November 30, 2023
Australia’s giant birds of prey emerge again from limestone caves

Australia’s giant birds of prey emerge again from limestone caves

Fossil painting of birds of prey

A bunch of Cryptogyps lacertosus (left) watch and wait your turn as several individuals from Dynatoaetus pachyosteus (center, right) feeding on the carcass of a dead person Diprotodon optatum in the Late Pleistocene Naracoorte landscape of southern Australia. Credit: Natural history reconstruction artist John Barrie (courtesy of Flinders University)

A new eagle and a vulture have been discovered in fossil deposits.

Australia’s only vulture and a fearsome extinct eagle are among the first birds of prey recorded in the Pleistocene period, more than 50,000 years ago – and now Along with new scientific information published in Alcheringa: An Australasian Journal of PalaeontologyA bold new pictorial reconstruction of a newly named eagle and the only known Australian vulture will be unveiled at the World Heritage-listed Naracoorte Caves on the limestone coast of South Australia this month.

Research on Megafauna and Extinct Birds

“Imagine these majestic birds competing for food in southern Australian landscapes ruled by megafauna, such as the giant wombat-like Diprotodon optatum and the ‘marsupial lion’ Thylacoleo carnifex,” says Dr Ellen Mather from the Flinders University Paleontology laboratory.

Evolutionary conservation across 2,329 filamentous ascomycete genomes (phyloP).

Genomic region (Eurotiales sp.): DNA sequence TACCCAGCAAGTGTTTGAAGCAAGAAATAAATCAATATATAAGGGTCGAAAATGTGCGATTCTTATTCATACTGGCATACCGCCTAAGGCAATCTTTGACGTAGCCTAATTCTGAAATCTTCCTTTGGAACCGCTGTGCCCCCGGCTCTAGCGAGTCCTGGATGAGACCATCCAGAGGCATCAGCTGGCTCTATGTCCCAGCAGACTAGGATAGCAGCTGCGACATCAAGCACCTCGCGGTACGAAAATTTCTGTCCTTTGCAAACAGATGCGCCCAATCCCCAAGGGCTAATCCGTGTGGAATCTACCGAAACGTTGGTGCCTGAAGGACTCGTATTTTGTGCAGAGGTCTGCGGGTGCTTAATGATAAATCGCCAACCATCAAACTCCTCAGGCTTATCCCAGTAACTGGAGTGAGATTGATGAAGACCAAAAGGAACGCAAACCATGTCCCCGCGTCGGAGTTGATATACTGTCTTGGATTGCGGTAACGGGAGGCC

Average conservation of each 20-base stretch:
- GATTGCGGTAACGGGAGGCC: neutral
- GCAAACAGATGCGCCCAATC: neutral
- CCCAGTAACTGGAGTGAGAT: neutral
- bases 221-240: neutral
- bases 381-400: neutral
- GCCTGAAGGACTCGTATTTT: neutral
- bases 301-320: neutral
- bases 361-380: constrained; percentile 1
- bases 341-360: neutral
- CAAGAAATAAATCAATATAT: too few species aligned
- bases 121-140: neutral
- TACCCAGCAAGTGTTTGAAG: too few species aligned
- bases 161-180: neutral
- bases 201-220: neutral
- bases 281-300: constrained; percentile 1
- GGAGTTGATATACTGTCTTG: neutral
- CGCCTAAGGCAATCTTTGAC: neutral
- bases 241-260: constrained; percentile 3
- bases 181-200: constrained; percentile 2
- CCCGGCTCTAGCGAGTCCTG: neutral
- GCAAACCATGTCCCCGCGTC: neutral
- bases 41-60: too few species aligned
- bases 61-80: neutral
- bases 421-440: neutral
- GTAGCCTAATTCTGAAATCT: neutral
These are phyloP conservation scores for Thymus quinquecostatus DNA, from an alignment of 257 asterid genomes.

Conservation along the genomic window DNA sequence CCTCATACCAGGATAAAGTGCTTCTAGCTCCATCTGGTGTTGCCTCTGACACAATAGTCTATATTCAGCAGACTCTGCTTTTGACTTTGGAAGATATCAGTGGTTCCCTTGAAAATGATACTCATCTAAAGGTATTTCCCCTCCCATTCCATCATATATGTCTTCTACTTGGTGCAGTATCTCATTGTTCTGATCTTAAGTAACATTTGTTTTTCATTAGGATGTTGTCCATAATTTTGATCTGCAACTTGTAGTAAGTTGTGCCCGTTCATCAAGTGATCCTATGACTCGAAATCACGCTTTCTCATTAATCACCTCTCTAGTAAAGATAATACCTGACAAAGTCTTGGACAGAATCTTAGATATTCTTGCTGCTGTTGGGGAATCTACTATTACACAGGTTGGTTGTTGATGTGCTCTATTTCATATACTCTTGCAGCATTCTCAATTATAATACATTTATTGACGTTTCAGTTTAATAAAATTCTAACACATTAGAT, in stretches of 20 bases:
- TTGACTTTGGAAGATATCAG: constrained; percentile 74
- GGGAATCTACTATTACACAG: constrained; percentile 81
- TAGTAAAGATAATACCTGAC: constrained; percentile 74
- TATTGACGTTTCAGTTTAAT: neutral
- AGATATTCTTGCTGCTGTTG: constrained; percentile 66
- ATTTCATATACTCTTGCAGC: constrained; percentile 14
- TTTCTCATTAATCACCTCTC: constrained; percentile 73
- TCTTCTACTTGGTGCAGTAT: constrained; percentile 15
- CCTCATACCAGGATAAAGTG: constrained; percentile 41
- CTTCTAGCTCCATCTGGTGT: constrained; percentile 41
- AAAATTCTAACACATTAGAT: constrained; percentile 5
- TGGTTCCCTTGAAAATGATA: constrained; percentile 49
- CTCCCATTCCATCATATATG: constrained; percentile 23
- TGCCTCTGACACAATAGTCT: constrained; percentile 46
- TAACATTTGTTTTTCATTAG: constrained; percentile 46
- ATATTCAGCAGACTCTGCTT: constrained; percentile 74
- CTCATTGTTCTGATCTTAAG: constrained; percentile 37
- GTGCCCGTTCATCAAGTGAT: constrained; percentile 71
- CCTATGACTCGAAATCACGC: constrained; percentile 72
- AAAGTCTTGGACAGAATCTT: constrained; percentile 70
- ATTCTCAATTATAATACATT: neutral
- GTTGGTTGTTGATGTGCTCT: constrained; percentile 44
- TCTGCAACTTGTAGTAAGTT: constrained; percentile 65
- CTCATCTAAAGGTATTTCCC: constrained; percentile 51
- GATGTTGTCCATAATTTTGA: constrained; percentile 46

The project follows the Flinders team’s extensive work on now-extinct megafauna – including the largest eagle to ever fly in Australia, recently named Dynatoaetus gaffaeby Dr. Mather, Associate Professor Trevor Worthy, Dr. Aaron Camens and others.

The humerus of the newly described Dynatoaetus pachyosteus compared to that of the living wedge-tailed eagle

The humerus of the just described Dynatoaetus pachyosteus (left) compared to the living wedge-tailed eagle. Credit: Ellen Mather

Discovery of new species of eagle and Australian vulture

In their latest paper, Dr Mather and Associate Professor Worthy join fellow Flinders palaeontologists Dr Diane Fusco, Professor Mike Lee (Flinders and SA Museum) and Dr John Hellstrom (University of Melbourne) in publishing details of the second largest eagle, aptly named Dynatoaetus pachyosteusdescribed exclusively from fossil bones found in Victoria Cave in the Naracoorte Caves.

“This new eagle

“This genre (Dynatoaetus) was endemic to Australia, meaning it was found nowhere else in the world.

“Now that we have found two species and know that this genus is not particularly related to any eagles outside of Australia, we suggest that this group of birds of prey must have been in Australia for some time, rather than being a relatively recent arrival.”

“However, our analyzes suggest they may be related to the Great Crested Serpent Eagle and the Philippine Eagle, top predators in the tropical jungles of Southeast Asia and New Guinea.”

Analyzes of vulture and eagle species